Ahmed Helmy, Ph.D., a professor and graduate coordinator at the UF Department of Computer & Information Science & Engineering, has been named a 2019 fellow of the Institute of Electrical and Electronics Engineers (IEEE). Helmy was recognized for his contributions to routing protocol design and mobility modeling.
IEEE Fellow is a distinction reserved for select IEEE members whose extraordinary accomplishments in any of the IEEE fields of interest are deemed fitting of this elevation. Each year, following a rigorous evaluation procedure, the IEEE Fellow Committee recommends a group of recipients to become Fellows. Less than 0.1 percent of voting members are selected annually.
“This is the highest honor by the biggest professional community in my field. This means that the work done by my group has had a great impact, and hopefully, will continue to have an impact in the future,” Helmy said. “I plan to increase my research activity to reach new heights and solve societal problems to improve people’s lives.”
Helmy has been instrumental in the design and implementation of the Internet standard for IP multicast routing, PIM-SM, and he was a key researcher on the widely used network simulator, NS-2.
Before joining UF in 2006, Helmy was a faculty member at the USC Viterbi Ming Hsieh Department of Electrical Engineering, where he founded and directed the Wireless & Sensor Networks Lab. He is currently the director of the mobile networking laboratory at CISE. In 2002, he received the National Science Foundation CAREER Award for his research on resource discovery and mobility modeling in large-scale wireless networks. He is a Distinguished Scientist of the Association for Computing Machinery.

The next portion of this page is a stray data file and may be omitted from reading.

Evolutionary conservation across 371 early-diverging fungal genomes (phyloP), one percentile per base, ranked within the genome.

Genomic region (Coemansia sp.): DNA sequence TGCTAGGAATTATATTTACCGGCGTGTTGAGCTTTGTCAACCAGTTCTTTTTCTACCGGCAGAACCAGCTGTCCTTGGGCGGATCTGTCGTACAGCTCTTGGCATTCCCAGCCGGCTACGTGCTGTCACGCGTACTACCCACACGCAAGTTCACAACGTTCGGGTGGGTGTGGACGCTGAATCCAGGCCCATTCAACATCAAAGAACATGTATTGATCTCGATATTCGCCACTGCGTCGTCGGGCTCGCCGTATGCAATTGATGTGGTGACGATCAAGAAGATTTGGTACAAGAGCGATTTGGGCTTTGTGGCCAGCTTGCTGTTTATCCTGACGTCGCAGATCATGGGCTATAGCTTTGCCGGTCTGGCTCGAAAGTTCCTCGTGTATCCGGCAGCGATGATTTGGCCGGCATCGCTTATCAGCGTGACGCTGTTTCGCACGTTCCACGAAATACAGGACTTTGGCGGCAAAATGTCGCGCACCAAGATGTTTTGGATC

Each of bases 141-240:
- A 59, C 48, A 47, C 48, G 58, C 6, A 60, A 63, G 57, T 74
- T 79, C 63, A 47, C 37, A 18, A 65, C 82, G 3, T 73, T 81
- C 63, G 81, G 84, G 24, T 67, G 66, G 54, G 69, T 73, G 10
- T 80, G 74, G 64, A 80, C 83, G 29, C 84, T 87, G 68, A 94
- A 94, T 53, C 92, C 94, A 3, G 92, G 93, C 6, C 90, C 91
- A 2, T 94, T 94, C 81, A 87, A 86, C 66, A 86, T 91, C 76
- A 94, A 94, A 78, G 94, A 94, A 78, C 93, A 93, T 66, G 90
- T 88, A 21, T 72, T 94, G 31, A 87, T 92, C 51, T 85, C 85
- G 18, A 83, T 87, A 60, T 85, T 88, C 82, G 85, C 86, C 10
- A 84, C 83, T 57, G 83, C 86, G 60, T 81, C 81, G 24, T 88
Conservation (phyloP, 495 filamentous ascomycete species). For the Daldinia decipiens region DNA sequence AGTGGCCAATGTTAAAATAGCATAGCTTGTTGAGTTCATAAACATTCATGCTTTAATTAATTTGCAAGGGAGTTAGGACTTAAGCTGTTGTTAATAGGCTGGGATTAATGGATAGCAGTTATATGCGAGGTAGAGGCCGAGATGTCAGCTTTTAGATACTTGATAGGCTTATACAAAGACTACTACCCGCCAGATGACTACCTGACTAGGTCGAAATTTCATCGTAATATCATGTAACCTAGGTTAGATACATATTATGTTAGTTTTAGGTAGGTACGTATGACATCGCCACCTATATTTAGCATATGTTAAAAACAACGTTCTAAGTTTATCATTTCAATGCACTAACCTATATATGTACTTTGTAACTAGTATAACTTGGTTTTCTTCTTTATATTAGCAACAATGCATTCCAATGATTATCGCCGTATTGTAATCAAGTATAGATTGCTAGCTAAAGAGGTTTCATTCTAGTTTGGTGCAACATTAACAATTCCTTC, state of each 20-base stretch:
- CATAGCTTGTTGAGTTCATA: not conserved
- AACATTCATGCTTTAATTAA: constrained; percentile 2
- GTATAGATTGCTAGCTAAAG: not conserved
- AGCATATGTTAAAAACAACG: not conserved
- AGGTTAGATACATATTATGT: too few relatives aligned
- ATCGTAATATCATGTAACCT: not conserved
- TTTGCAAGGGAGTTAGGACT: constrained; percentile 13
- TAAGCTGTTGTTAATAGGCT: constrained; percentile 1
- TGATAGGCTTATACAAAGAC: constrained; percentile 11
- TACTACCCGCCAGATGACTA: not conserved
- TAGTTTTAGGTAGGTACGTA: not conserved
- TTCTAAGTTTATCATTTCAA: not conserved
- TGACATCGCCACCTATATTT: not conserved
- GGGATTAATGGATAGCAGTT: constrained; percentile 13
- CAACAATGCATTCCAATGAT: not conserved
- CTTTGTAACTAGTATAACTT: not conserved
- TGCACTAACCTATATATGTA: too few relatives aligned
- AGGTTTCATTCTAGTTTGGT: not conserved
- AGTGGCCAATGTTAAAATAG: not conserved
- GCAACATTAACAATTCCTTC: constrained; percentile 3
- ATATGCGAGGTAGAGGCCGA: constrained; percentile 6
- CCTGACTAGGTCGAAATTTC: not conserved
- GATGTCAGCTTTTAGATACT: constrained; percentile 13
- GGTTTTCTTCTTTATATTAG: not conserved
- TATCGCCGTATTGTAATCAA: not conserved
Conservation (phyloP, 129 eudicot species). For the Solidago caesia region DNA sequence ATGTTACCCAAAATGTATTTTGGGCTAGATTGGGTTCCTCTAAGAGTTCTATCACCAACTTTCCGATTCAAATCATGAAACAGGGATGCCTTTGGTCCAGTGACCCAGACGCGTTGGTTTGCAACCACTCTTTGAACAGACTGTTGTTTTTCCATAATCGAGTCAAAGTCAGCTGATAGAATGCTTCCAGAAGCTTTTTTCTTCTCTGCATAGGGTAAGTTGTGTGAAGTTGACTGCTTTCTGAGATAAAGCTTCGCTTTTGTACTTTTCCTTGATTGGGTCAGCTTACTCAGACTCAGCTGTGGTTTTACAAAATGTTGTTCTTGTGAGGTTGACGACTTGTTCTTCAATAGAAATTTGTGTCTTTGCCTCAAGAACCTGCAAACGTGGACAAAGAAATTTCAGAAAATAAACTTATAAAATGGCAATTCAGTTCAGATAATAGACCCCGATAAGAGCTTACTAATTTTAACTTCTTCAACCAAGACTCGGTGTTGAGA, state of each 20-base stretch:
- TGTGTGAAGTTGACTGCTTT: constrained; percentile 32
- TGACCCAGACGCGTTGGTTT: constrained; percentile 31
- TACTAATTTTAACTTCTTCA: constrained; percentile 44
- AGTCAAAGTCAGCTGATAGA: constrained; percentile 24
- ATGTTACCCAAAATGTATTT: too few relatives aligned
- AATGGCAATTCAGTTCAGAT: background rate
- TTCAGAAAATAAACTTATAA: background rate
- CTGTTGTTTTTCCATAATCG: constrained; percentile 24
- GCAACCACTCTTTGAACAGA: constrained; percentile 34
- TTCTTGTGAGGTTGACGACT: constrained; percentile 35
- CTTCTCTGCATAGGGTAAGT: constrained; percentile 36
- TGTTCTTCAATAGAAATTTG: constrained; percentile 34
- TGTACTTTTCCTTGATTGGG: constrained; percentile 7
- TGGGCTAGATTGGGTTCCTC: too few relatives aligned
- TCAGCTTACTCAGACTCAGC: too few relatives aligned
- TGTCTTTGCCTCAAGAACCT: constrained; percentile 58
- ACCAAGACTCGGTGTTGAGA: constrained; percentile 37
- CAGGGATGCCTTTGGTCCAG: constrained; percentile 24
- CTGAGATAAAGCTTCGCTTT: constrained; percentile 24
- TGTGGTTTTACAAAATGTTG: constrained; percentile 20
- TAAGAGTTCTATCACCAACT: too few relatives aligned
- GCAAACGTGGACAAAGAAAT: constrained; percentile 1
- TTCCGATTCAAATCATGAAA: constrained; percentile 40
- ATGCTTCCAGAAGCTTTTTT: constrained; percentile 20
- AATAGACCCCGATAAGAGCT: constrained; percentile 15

Helmy’s research interests include design, analysis and measurement of wireless adhoc, sensor and mobile social networks, mobility modeling, multicast protocols, IP mobility and network simulation. He has published over 250 journal articles, conference papers and posters, and book chapters, and has over 14,500 citations for these publications.
Helmy joins six other IEEE Fellows in the department.
Visit IEEE for more information on this designation.